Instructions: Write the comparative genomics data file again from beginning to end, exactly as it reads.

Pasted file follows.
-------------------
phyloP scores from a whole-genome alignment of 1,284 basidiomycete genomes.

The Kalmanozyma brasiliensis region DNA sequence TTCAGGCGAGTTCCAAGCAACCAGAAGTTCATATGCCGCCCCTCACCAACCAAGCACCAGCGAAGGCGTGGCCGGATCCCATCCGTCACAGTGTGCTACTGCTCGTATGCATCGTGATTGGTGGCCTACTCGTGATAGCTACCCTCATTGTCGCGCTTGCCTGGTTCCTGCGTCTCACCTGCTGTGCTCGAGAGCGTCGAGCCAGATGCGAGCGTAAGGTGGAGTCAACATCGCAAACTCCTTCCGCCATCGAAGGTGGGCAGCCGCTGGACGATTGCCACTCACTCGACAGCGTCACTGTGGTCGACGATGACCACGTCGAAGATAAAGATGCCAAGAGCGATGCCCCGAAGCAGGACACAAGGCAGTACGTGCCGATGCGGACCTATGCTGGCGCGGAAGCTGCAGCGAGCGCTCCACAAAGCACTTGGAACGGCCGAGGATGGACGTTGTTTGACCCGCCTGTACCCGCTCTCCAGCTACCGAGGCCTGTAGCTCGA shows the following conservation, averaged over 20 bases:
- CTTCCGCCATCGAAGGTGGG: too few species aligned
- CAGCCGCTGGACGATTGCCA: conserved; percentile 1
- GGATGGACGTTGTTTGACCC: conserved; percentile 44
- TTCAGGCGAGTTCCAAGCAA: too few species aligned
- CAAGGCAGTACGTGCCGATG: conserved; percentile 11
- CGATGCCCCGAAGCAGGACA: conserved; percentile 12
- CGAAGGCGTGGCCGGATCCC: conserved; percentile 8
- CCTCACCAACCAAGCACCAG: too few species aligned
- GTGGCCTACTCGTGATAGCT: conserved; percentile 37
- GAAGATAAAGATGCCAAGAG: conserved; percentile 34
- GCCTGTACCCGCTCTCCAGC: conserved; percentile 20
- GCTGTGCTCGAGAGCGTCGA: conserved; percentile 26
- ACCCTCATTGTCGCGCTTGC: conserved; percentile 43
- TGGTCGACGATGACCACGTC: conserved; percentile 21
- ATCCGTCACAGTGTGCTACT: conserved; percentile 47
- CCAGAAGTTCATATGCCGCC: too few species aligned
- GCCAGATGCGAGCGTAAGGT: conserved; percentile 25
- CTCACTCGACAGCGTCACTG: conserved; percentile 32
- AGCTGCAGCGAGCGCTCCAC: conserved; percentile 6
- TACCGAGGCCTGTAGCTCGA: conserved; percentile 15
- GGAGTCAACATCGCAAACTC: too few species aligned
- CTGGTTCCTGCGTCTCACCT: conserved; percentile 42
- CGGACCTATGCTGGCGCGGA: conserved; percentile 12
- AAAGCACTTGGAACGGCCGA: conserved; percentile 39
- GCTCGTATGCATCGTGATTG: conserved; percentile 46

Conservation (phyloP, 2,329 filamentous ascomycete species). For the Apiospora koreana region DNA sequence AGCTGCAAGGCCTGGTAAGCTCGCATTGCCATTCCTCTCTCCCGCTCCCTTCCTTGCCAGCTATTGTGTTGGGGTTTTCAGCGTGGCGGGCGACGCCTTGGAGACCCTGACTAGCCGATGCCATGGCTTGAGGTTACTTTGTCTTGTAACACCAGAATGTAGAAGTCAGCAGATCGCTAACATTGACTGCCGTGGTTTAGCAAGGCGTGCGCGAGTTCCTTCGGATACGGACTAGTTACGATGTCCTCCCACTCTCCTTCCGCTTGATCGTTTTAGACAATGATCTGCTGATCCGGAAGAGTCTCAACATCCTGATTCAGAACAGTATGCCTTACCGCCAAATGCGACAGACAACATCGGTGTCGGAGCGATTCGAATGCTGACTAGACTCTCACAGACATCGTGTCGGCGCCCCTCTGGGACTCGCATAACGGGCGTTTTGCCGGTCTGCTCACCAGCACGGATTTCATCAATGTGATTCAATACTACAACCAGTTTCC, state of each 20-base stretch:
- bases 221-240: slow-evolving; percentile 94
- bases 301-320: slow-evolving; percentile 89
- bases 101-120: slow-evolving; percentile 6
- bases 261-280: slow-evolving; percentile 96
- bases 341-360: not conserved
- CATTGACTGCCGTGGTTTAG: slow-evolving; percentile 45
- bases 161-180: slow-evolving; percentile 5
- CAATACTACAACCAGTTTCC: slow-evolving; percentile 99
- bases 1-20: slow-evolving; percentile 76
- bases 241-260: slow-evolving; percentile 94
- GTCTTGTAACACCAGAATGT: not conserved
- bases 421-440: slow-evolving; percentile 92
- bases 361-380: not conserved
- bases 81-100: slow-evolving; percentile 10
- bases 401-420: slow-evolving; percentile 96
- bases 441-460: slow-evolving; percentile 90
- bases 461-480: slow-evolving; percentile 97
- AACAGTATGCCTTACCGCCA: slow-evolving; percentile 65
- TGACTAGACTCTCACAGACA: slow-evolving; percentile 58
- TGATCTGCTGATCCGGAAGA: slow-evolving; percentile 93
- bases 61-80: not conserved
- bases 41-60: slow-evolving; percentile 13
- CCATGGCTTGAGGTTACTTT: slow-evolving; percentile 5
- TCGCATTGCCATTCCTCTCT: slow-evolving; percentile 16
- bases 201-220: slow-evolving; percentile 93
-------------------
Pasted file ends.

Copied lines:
phyloP scores from a whole-genome alignment of 1,284 basidiomycete genomes.

The Kalmanozyma brasiliensis region DNA sequence TTCAGGCGAGTTCCAAGCAACCAGAAGTTCATATGCCGCCCCTCACCAACCAAGCACCAGCGAAGGCGTGGCCGGATCCCATCCGTCACAGTGTGCTACTGCTCGTATGCATCGTGATTGGTGGCCTACTCGTGATAGCTACCCTCATTGTCGCGCTTGCCTGGTTCCTGCGTCTCACCTGCTGTGCTCGAGAGCGTCGAGCCAGATGCGAGCGTAAGGTGGAGTCAACATCGCAAACTCCTTCCGCCATCGAAGGTGGGCAGCCGCTGGACGATTGCCACTCACTCGACAGCGTCACTGTGGTCGACGATGACCACGTCGAAGATAAAGATGCCAAGAGCGATGCCCCGAAGCAGGACACAAGGCAGTACGTGCCGATGCGGACCTATGCTGGCGCGGAAGCTGCAGCGAGCGCTCCACAAAGCACTTGGAACGGCCGAGGATGGACGTTGTTTGACCCGCCTGTACCCGCTCTCCAGCTACCGAGGCCTGTAGCTCGA shows the following conservation, averaged over 20 bases:
- CTTCCGCCATCGAAGGTGGG: too few species aligned
- CAGCCGCTGGACGATTGCCA: conserved; percentile 1
- GGATGGACGTTGTTTGACCC: conserved; percentile 44
- TTCAGGCGAGTTCCAAGCAA: too few species aligned
- CAAGGCAGTACGTGCCGATG: conserved; percentile 11
- CGATGCCCCGAAGCAGGACA: conserved; percentile 12
- CGAAGGCGTGGCCGGATCCC: conserved; percentile 8
- CCTCACCAACCAAGCACCAG: too few species aligned
- GTGGCCTACTCGTGATAGCT: conserved; percentile 37
- GAAGATAAAGATGCCAAGAG: conserved; percentile 34
- GCCTGTACCCGCTCTCCAGC: conserved; percentile 20
- GCTGTGCTCGAGAGCGTCGA: conserved; percentile 26
- ACCCTCATTGTCGCGCTTGC: conserved; percentile 43
- TGGTCGACGATGACCACGTC: conserved; percentile 21
- ATCCGTCACAGTGTGCTACT: conserved; percentile 47
- CCAGAAGTTCATATGCCGCC: too few species aligned
- GCCAGATGCGAGCGTAAGGT: conserved; percentile 25
- CTCACTCGACAGCGTCACTG: conserved; percentile 32
- AGCTGCAGCGAGCGCTCCAC: conserved; percentile 6
- TACCGAGGCCTGTAGCTCGA: conserved; percentile 15
- GGAGTCAACATCGCAAACTC: too few species aligned
- CTGGTTCCTGCGTCTCACCT: conserved; percentile 42
- CGGACCTATGCTGGCGCGGA: conserved; percentile 12
- AAAGCACTTGGAACGGCCGA: conserved; percentile 39
- GCTCGTATGCATCGTGATTG: conserved; percentile 46

Conservation (phyloP, 2,329 filamentous ascomycete species). For the Apiospora koreana region DNA sequence AGCTGCAAGGCCTGGTAAGCTCGCATTGCCATTCCTCTCTCCCGCTCCCTTCCTTGCCAGCTATTGTGTTGGGGTTTTCAGCGTGGCGGGCGACGCCTTGGAGACCCTGACTAGCCGATGCCATGGCTTGAGGTTACTTTGTCTTGTAACACCAGAATGTAGAAGTCAGCAGATCGCTAACATTGACTGCCGTGGTTTAGCAAGGCGTGCGCGAGTTCCTTCGGATACGGACTAGTTACGATGTCCTCCCACTCTCCTTCCGCTTGATCGTTTTAGACAATGATCTGCTGATCCGGAAGAGTCTCAACATCCTGATTCAGAACAGTATGCCTTACCGCCAAATGCGACAGACAACATCGGTGTCGGAGCGATTCGAATGCTGACTAGACTCTCACAGACATCGTGTCGGCGCCCCTCTGGGACTCGCATAACGGGCGTTTTGCCGGTCTGCTCACCAGCACGGATTTCATCAATGTGATTCAATACTACAACCAGTTTCC, state of each 20-base stretch:
- bases 221-240: slow-evolving; percentile 94
- bases 301-320: slow-evolving; percentile 89
- bases 101-120: slow-evolving; percentile 6
- bases 261-280: slow-evolving; percentile 96
- bases 341-360: not conserved
- CATTGACTGCCGTGGTTTAG: slow-evolving; percentile 45
- bases 161-180: slow-evolving; percentile 5
- CAATACTACAACCAGTTTCC: slow-evolving; percentile 99
- bases 1-20: slow-evolving; percentile 76
- bases 241-260: slow-evolving; percentile 94
- GTCTTGTAACACCAGAATGT: not conserved
- bases 421-440: slow-evolving; percentile 92
- bases 361-380: not conserved
- bases 81-100: slow-evolving; percentile 10
- bases 401-420: slow-evolving; percentile 96
- bases 441-460: slow-evolving; percentile 90
- bases 461-480: slow-evolving; percentile 97
- AACAGTATGCCTTACCGCCA: slow-evolving; percentile 65
- TGACTAGACTCTCACAGACA: slow-evolving; percentile 58
- TGATCTGCTGATCCGGAAGA: slow-evolving; percentile 93
- bases 61-80: not conserved
- bases 41-60: slow-evolving; percentile 13
- CCATGGCTTGAGGTTACTTT: slow-evolving; percentile 5
- TCGCATTGCCATTCCTCTCT: slow-evolving; percentile 16
- bases 201-220: slow-evolving; percentile 93